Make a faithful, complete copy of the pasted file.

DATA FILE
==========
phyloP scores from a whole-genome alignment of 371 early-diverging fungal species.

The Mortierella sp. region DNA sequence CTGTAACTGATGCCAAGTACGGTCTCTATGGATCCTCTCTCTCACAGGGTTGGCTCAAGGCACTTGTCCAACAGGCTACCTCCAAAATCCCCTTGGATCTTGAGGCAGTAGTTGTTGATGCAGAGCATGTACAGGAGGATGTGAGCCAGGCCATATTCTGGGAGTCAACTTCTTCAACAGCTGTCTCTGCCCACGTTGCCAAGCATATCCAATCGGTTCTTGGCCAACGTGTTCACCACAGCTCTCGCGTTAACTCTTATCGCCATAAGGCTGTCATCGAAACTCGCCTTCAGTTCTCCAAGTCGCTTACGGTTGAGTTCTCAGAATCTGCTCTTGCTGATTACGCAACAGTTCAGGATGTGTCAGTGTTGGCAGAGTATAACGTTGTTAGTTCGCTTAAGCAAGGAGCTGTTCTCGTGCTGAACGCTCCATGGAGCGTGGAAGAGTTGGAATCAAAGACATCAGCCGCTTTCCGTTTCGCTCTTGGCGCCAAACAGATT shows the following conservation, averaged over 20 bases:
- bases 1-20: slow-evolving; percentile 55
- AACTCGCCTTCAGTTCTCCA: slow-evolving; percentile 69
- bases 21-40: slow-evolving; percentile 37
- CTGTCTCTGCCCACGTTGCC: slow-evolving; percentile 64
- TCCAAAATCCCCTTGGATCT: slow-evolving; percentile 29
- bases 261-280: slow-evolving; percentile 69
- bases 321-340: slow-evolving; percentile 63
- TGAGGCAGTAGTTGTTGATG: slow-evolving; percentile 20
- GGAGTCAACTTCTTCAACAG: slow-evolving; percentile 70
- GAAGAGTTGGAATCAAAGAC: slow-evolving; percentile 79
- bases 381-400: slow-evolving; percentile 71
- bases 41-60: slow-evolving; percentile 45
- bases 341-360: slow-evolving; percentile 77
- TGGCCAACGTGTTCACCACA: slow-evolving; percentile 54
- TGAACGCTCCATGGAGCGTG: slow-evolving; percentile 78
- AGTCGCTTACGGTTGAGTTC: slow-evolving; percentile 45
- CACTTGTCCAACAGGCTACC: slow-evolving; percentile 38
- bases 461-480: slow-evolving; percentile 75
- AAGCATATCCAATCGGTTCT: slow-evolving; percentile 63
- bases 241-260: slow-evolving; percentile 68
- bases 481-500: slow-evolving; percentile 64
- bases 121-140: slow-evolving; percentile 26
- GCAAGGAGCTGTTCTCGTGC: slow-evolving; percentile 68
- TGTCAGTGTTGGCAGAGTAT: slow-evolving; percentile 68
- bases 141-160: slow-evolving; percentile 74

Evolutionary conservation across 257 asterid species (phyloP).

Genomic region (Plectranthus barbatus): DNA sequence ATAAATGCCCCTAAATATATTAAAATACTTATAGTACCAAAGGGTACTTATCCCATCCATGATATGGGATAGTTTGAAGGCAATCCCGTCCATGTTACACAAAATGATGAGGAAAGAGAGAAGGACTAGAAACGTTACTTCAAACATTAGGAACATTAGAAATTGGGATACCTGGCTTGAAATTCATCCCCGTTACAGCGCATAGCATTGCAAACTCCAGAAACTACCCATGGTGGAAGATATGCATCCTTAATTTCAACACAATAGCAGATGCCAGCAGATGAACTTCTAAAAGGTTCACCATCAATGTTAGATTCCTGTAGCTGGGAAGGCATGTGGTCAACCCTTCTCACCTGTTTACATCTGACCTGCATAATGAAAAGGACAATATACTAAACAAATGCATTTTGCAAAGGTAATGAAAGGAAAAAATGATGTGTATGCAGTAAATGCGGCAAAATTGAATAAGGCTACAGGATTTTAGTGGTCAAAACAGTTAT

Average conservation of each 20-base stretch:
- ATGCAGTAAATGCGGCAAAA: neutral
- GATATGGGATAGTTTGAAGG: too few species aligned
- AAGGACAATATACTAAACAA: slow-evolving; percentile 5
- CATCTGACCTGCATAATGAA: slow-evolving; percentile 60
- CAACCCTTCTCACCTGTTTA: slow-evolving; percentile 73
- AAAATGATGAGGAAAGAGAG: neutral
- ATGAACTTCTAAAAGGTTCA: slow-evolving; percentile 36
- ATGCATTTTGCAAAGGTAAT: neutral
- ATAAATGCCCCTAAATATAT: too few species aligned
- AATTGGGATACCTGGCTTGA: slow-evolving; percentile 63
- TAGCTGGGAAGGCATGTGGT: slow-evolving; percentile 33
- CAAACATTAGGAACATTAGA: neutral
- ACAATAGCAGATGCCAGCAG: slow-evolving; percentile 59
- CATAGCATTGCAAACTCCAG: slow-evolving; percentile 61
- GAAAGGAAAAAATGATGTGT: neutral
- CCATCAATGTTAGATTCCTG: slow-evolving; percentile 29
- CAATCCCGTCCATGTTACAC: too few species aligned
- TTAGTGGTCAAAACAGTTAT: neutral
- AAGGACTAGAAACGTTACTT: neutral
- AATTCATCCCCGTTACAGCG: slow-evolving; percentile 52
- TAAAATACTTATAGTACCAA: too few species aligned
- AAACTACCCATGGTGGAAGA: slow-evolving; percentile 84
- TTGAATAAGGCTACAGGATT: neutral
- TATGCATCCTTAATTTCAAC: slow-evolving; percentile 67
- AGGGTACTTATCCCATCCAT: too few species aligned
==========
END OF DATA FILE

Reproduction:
phyloP scores from a whole-genome alignment of 371 early-diverging fungal species.

The Mortierella sp. region DNA sequence CTGTAACTGATGCCAAGTACGGTCTCTATGGATCCTCTCTCTCACAGGGTTGGCTCAAGGCACTTGTCCAACAGGCTACCTCCAAAATCCCCTTGGATCTTGAGGCAGTAGTTGTTGATGCAGAGCATGTACAGGAGGATGTGAGCCAGGCCATATTCTGGGAGTCAACTTCTTCAACAGCTGTCTCTGCCCACGTTGCCAAGCATATCCAATCGGTTCTTGGCCAACGTGTTCACCACAGCTCTCGCGTTAACTCTTATCGCCATAAGGCTGTCATCGAAACTCGCCTTCAGTTCTCCAAGTCGCTTACGGTTGAGTTCTCAGAATCTGCTCTTGCTGATTACGCAACAGTTCAGGATGTGTCAGTGTTGGCAGAGTATAACGTTGTTAGTTCGCTTAAGCAAGGAGCTGTTCTCGTGCTGAACGCTCCATGGAGCGTGGAAGAGTTGGAATCAAAGACATCAGCCGCTTTCCGTTTCGCTCTTGGCGCCAAACAGATT shows the following conservation, averaged over 20 bases:
- bases 1-20: slow-evolving; percentile 55
- AACTCGCCTTCAGTTCTCCA: slow-evolving; percentile 69
- bases 21-40: slow-evolving; percentile 37
- CTGTCTCTGCCCACGTTGCC: slow-evolving; percentile 64
- TCCAAAATCCCCTTGGATCT: slow-evolving; percentile 29
- bases 261-280: slow-evolving; percentile 69
- bases 321-340: slow-evolving; percentile 63
- TGAGGCAGTAGTTGTTGATG: slow-evolving; percentile 20
- GGAGTCAACTTCTTCAACAG: slow-evolving; percentile 70
- GAAGAGTTGGAATCAAAGAC: slow-evolving; percentile 79
- bases 381-400: slow-evolving; percentile 71
- bases 41-60: slow-evolving; percentile 45
- bases 341-360: slow-evolving; percentile 77
- TGGCCAACGTGTTCACCACA: slow-evolving; percentile 54
- TGAACGCTCCATGGAGCGTG: slow-evolving; percentile 78
- AGTCGCTTACGGTTGAGTTC: slow-evolving; percentile 45
- CACTTGTCCAACAGGCTACC: slow-evolving; percentile 38
- bases 461-480: slow-evolving; percentile 75
- AAGCATATCCAATCGGTTCT: slow-evolving; percentile 63
- bases 241-260: slow-evolving; percentile 68
- bases 481-500: slow-evolving; percentile 64
- bases 121-140: slow-evolving; percentile 26
- GCAAGGAGCTGTTCTCGTGC: slow-evolving; percentile 68
- TGTCAGTGTTGGCAGAGTAT: slow-evolving; percentile 68
- bases 141-160: slow-evolving; percentile 74

Evolutionary conservation across 257 asterid species (phyloP).

Genomic region (Plectranthus barbatus): DNA sequence ATAAATGCCCCTAAATATATTAAAATACTTATAGTACCAAAGGGTACTTATCCCATCCATGATATGGGATAGTTTGAAGGCAATCCCGTCCATGTTACACAAAATGATGAGGAAAGAGAGAAGGACTAGAAACGTTACTTCAAACATTAGGAACATTAGAAATTGGGATACCTGGCTTGAAATTCATCCCCGTTACAGCGCATAGCATTGCAAACTCCAGAAACTACCCATGGTGGAAGATATGCATCCTTAATTTCAACACAATAGCAGATGCCAGCAGATGAACTTCTAAAAGGTTCACCATCAATGTTAGATTCCTGTAGCTGGGAAGGCATGTGGTCAACCCTTCTCACCTGTTTACATCTGACCTGCATAATGAAAAGGACAATATACTAAACAAATGCATTTTGCAAAGGTAATGAAAGGAAAAAATGATGTGTATGCAGTAAATGCGGCAAAATTGAATAAGGCTACAGGATTTTAGTGGTCAAAACAGTTAT

Average conservation of each 20-base stretch:
- ATGCAGTAAATGCGGCAAAA: neutral
- GATATGGGATAGTTTGAAGG: too few species aligned
- AAGGACAATATACTAAACAA: slow-evolving; percentile 5
- CATCTGACCTGCATAATGAA: slow-evolving; percentile 60
- CAACCCTTCTCACCTGTTTA: slow-evolving; percentile 73
- AAAATGATGAGGAAAGAGAG: neutral
- ATGAACTTCTAAAAGGTTCA: slow-evolving; percentile 36
- ATGCATTTTGCAAAGGTAAT: neutral
- ATAAATGCCCCTAAATATAT: too few species aligned
- AATTGGGATACCTGGCTTGA: slow-evolving; percentile 63
- TAGCTGGGAAGGCATGTGGT: slow-evolving; percentile 33
- CAAACATTAGGAACATTAGA: neutral
- ACAATAGCAGATGCCAGCAG: slow-evolving; percentile 59
- CATAGCATTGCAAACTCCAG: slow-evolving; percentile 61
- GAAAGGAAAAAATGATGTGT: neutral
- CCATCAATGTTAGATTCCTG: slow-evolving; percentile 29
- CAATCCCGTCCATGTTACAC: too few species aligned
- TTAGTGGTCAAAACAGTTAT: neutral
- AAGGACTAGAAACGTTACTT: neutral
- AATTCATCCCCGTTACAGCG: slow-evolving; percentile 52
- TAAAATACTTATAGTACCAA: too few species aligned
- AAACTACCCATGGTGGAAGA: slow-evolving; percentile 84
- TTGAATAAGGCTACAGGATT: neutral
- TATGCATCCTTAATTTCAAC: slow-evolving; percentile 67
- AGGGTACTTATCCCATCCAT: too few species aligned